A Real Alaska Experience

The thinking behind going to the Great Alaska Beer and Barley Wine Festival during 2008’s Year in Beer was to show how committed we were to our ambitious beer travel project. If we were crazy enough to visit Alaska in mid-winter, we were crazy enough to see the whole year through. But the weather really didn’t cooperate with what we envisioned Alaska in winter was like. The temperatures were pretty moderate, though, and it even rained on our final day. We left Anchorage somewhat disappointed that we didn’t get to experience the ‘real’ Alaska. Careful what you wish for.

It’s hard to get going when the sun rises at 10am. But there was no rush. We had all Friday to kill before the Great Alaska Beer and Barley Wine Festival started at 5pm. Having missed breakfast, we decided to start the day at Glacier Brewhouse. Checking the temperature before we departed our hotel, it was -2ºF, -14ºF with the wind chill. Walking to the brewpub, it felt like we were walking through post-apocalypse Anchorage because the streets were deserted.

The blue plate special: Rock Cod and a cask IPA (sold separately)

Sufficiently chilled by the 15 minute walk from our hotel, we were happy to find the warmth of Glacier Brewhouse. Already bustling with an early lunch crowd, we took our preferred seats at one of  the high tables in the bar area.

I guess we like Glacier (a lot) because for the second straight trip, we visited Anchorage’s best brewpub every day of the trip. And it’s not only for the great beer. The food, especially their fish dishes, are always excellent. I started my day with their ‘blue plate special’ a tasty piece of rock cod on a bed of mashed potatoes topped with some mango salsa. I accompanied my late breakfast /early lunch with the wonderful IPA on cask. Merideth went with the Pulled Pork Sandwich and a Hefeweizen.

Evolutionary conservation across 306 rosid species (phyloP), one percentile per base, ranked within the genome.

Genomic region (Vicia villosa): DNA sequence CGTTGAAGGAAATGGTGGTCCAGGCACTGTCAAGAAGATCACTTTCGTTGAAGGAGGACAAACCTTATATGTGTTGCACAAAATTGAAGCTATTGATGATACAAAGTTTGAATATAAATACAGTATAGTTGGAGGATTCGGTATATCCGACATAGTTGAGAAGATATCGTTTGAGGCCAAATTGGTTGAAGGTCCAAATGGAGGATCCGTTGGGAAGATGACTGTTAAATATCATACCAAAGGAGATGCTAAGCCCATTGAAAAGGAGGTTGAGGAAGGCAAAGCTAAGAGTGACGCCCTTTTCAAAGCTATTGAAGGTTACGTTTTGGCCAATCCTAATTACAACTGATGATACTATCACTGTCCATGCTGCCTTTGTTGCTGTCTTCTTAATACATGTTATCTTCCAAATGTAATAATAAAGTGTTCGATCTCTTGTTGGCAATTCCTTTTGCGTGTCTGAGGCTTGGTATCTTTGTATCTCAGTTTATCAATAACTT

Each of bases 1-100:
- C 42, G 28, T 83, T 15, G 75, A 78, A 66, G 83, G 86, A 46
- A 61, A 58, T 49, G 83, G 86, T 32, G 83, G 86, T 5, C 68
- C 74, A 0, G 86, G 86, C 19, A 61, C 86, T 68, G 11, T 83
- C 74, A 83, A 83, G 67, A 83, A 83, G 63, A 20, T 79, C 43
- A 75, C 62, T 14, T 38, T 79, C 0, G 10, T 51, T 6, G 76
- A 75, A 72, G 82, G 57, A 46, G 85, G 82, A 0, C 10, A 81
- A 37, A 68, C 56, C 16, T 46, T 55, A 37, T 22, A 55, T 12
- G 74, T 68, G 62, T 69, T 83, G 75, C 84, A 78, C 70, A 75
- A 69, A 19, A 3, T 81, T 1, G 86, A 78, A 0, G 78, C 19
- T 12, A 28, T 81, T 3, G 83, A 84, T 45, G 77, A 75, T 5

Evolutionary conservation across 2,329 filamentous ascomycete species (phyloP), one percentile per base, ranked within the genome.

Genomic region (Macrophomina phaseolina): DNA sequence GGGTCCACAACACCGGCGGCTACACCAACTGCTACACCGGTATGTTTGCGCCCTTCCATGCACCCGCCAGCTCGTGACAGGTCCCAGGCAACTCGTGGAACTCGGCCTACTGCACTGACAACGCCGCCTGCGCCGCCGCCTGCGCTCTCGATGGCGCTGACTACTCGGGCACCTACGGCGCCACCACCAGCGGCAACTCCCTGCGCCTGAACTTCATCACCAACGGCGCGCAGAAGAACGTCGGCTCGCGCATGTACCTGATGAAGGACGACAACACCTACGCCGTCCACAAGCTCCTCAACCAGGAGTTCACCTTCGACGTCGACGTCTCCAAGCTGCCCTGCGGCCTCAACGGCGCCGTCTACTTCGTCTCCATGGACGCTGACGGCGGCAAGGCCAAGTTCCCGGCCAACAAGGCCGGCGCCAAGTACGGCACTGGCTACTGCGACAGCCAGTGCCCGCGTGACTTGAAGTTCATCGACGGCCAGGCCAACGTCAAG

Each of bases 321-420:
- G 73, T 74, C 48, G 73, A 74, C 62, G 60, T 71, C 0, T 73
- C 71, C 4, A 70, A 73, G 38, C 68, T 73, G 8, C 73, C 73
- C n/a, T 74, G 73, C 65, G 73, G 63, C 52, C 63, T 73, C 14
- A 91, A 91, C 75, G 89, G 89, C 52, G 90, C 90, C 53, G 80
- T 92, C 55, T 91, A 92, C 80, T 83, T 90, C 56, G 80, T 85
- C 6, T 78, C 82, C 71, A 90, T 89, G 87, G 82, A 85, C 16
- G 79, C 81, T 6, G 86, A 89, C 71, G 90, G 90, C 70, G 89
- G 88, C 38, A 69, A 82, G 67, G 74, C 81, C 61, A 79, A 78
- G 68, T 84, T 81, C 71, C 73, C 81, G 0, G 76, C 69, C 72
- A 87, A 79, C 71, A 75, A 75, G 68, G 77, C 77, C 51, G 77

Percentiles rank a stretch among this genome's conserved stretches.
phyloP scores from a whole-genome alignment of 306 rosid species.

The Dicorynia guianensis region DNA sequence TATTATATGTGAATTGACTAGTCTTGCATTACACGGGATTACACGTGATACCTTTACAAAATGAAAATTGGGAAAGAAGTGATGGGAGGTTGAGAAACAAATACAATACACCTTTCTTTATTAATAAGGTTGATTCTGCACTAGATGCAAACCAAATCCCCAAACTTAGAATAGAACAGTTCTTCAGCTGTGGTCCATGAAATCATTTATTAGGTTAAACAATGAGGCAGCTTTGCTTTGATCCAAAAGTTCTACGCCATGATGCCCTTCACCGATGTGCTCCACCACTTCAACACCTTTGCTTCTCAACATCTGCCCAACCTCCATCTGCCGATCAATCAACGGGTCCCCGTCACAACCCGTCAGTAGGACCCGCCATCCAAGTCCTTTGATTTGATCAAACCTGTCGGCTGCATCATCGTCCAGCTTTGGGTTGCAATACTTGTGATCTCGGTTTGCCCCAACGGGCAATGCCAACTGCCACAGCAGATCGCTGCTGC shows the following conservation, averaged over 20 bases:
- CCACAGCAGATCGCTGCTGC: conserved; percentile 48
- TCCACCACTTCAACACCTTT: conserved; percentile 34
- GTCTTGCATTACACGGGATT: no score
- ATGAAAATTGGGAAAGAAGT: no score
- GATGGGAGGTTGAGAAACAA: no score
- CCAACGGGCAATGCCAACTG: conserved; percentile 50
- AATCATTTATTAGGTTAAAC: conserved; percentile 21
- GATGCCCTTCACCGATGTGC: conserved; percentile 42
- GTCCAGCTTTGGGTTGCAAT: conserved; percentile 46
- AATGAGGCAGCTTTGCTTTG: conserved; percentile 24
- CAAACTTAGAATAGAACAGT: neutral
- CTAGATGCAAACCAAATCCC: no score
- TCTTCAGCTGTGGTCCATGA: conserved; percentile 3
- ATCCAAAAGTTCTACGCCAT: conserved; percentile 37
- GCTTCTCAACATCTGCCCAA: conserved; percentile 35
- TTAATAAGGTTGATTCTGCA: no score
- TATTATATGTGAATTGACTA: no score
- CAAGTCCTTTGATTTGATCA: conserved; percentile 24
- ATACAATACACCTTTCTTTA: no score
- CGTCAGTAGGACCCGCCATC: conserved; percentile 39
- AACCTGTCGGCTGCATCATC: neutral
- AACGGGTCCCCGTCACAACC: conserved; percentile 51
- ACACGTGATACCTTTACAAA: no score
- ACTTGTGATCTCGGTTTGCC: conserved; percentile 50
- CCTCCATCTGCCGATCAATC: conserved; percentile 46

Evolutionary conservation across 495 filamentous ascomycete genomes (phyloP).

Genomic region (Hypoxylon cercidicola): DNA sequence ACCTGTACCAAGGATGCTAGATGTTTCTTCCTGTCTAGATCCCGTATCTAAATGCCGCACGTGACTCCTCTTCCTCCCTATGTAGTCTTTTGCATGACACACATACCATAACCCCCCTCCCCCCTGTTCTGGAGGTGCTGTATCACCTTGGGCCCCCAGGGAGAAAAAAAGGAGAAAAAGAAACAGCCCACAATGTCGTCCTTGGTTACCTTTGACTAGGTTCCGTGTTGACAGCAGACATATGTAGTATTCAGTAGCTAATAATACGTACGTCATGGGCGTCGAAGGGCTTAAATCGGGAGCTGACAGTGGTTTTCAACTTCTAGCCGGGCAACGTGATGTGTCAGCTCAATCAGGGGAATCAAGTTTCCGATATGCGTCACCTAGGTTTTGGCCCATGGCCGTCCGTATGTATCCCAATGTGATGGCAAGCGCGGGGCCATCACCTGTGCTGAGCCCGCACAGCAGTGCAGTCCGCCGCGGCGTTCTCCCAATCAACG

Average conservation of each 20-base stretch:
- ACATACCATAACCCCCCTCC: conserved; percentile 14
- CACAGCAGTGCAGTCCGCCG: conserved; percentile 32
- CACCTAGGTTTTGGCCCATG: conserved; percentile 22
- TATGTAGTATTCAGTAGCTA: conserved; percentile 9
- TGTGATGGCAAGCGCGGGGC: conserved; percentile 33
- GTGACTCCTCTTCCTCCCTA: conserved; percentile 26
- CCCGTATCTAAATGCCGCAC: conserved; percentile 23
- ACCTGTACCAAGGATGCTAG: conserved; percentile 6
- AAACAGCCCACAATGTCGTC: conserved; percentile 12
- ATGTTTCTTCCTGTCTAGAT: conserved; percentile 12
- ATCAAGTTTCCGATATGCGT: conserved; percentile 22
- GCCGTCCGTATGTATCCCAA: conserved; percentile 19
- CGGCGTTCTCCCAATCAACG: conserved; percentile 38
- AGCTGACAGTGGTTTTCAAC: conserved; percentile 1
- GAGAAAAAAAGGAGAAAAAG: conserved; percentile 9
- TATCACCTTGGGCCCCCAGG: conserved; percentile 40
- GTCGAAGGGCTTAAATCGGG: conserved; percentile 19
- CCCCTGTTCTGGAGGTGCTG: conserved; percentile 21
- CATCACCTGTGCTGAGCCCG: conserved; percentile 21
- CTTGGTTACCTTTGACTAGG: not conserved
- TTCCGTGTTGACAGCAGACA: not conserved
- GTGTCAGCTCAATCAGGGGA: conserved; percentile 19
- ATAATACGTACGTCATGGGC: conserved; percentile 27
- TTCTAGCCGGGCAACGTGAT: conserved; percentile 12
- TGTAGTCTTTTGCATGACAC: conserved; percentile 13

After lunch and  a few rounds at Glacier, we still had several hours before the festival started. We hadn’t been to Humpy’s Great Alaskan Alehouse yet so now seemed like an opportune time. Opening in 1994, Humpy’s was a pioneer in the Alaskan beer scene.  A short block and a half walk from Glacier, Humpy’s is the place downtown to drink the widest range of Alaskan beer, besides the festival.

As we hoped and somewhat expected, a group of our Alaskan friends were already manning one of the large tables at Humpy’s. We joined them for some pre-festival conversation and beers. I started with Moose’s Tooth Fairweather IPA but quickly moved on to Denali Brewing  Chuli Stout, a beer I really enjoyed the previous day at the brewery. Merideth returned to her Alaskan standby, Midnight Sun Kodiak Brown.

In line for the beer festival

The Great Alaska Beer and Barley Wine Festival is held at the Egan Convention Center, just around the corner from Humpy’s. The Friday night session was about to start but we didn’t want to leave the warmth of the pub too early. Being wimpy Californians, it was too cold for us to be exposed to the elements for a prolonged period.